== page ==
He was killed not in a cave but inside a home about 150 miles outside Islamabad in Pakistan. The fate of Ayman al-Zawahiri, the Al Qaeda number two in command, was unclear.
The death of Mr. Bin Laden is a huge punctuation in the American-led war on terrorism. What remains to be seen is whether the death of the leader of Al Qaeda galvanizes his followers by turning him into a martyr, or whether it serves as a turning of the page in the war in Afghanistan and gives further impetus to the Obama administration to bring American troops home.
One American official said that American forces, acting on intelligence, launched a “targeted assault” that killed Mr. Bin Laden, whose ability to elude capture for so long deeply frustrated the Bush administration.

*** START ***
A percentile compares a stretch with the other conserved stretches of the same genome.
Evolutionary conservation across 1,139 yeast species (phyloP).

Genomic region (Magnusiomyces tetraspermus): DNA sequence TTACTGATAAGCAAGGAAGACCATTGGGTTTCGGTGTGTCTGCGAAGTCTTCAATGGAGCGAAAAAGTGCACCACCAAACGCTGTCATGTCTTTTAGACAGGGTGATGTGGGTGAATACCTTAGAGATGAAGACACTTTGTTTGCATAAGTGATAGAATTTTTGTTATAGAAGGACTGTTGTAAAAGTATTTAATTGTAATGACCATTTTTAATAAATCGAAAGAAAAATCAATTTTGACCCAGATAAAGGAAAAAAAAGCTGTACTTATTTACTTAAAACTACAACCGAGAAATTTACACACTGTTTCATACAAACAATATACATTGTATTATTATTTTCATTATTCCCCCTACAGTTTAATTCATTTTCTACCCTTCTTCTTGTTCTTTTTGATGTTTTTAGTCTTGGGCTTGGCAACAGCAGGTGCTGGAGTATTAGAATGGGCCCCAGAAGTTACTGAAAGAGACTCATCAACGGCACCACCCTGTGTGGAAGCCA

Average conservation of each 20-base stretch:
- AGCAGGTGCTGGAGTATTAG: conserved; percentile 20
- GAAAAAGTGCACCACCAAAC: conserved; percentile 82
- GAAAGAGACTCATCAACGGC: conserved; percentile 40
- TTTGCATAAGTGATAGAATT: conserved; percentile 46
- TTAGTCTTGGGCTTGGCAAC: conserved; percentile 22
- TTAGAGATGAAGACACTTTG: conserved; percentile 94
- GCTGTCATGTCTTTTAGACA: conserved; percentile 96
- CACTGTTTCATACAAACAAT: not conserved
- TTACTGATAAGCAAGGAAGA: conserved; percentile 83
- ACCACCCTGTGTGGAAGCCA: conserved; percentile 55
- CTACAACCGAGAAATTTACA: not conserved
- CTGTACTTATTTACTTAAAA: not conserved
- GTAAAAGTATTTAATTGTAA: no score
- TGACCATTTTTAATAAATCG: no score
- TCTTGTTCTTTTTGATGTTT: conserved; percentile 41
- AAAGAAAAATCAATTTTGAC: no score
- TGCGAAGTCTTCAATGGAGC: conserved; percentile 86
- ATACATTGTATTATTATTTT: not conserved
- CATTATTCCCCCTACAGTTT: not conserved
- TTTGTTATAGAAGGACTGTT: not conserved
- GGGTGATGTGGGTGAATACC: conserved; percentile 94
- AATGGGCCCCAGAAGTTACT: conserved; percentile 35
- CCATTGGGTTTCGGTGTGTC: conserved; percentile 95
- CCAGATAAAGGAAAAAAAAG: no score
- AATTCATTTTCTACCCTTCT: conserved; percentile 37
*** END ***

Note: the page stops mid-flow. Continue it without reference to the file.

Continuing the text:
The news of the death of the leader of Al Qaeda was bound to electrify the world, particularly as it comes a full decade after American forces, under President Bush, launched their all-out assault to find the man responsible for the Sept. 11 attacks.
Since those attacks, Mr. bin Laden was able to elude capture by hiding out in the mountains of Afghanistan and elsewhere. He initially escaped from Tora Bora in the mountains of eastern Afghanistan after an American invasion routed the Taliban, his protectors. Since then, he issued some 30 messages, in audio, video or electronic text. Intelligence officials believe they were passed from hand to hand repeatedly to obscure any trail back to his hiding place. Even while in hiding, he remained a potent symbolic figure. And American officials believe, based on intercepted communications from second- and third-tier Qaeda operatives, that he also still helped shape Al Qaeda’s strategy.
SOURCE: NY TIMES